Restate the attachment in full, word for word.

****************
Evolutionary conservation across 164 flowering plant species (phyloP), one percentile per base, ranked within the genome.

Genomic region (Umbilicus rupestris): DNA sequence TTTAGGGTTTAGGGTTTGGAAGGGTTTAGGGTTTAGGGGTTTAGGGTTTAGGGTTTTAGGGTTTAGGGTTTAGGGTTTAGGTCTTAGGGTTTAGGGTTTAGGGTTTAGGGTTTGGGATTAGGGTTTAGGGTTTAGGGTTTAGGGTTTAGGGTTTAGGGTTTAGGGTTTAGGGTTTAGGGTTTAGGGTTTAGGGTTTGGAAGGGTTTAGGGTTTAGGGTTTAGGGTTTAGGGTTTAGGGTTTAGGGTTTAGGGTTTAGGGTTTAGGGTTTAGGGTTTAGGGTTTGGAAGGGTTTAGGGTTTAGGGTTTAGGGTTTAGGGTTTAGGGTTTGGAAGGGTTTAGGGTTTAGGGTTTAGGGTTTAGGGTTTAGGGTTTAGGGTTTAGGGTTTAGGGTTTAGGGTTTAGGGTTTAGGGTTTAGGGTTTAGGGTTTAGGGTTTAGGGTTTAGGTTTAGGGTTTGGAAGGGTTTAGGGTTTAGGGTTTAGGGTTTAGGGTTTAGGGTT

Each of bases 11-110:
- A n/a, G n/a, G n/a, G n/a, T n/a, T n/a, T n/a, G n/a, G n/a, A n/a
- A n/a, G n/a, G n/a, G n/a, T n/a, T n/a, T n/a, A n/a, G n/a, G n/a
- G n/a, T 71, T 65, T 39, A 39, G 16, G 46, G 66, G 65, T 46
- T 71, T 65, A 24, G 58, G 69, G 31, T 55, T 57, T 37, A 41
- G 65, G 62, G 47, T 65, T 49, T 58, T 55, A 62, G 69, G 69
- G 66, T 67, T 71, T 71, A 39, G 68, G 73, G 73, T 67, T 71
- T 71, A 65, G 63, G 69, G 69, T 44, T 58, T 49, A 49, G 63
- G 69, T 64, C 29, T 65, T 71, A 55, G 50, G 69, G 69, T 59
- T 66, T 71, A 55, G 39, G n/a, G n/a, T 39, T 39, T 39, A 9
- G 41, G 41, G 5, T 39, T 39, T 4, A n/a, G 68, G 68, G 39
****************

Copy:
Evolutionary conservation across 164 flowering plant species (phyloP), one percentile per base, ranked within the genome.

Genomic region (Umbilicus rupestris): DNA sequence TTTAGGGTTTAGGGTTTGGAAGGGTTTAGGGTTTAGGGGTTTAGGGTTTAGGGTTTTAGGGTTTAGGGTTTAGGGTTTAGGTCTTAGGGTTTAGGGTTTAGGGTTTAGGGTTTGGGATTAGGGTTTAGGGTTTAGGGTTTAGGGTTTAGGGTTTAGGGTTTAGGGTTTAGGGTTTAGGGTTTAGGGTTTAGGGTTTGGAAGGGTTTAGGGTTTAGGGTTTAGGGTTTAGGGTTTAGGGTTTAGGGTTTAGGGTTTAGGGTTTAGGGTTTAGGGTTTAGGGTTTGGAAGGGTTTAGGGTTTAGGGTTTAGGGTTTAGGGTTTAGGGTTTGGAAGGGTTTAGGGTTTAGGGTTTAGGGTTTAGGGTTTAGGGTTTAGGGTTTAGGGTTTAGGGTTTAGGGTTTAGGGTTTAGGGTTTAGGGTTTAGGGTTTAGGGTTTAGGGTTTAGGTTTAGGGTTTGGAAGGGTTTAGGGTTTAGGGTTTAGGGTTTAGGGTTTAGGGTT

Each of bases 11-110:
- A n/a, G n/a, G n/a, G n/a, T n/a, T n/a, T n/a, G n/a, G n/a, A n/a
- A n/a, G n/a, G n/a, G n/a, T n/a, T n/a, T n/a, A n/a, G n/a, G n/a
- G n/a, T 71, T 65, T 39, A 39, G 16, G 46, G 66, G 65, T 46
- T 71, T 65, A 24, G 58, G 69, G 31, T 55, T 57, T 37, A 41
- G 65, G 62, G 47, T 65, T 49, T 58, T 55, A 62, G 69, G 69
- G 66, T 67, T 71, T 71, A 39, G 68, G 73, G 73, T 67, T 71
- T 71, A 65, G 63, G 69, G 69, T 44, T 58, T 49, A 49, G 63
- G 69, T 64, C 29, T 65, T 71, A 55, G 50, G 69, G 69, T 59
- T 66, T 71, A 55, G 39, G n/a, G n/a, T 39, T 39, T 39, A 9
- G 41, G 41, G 5, T 39, T 39, T 4, A n/a, G 68, G 68, G 39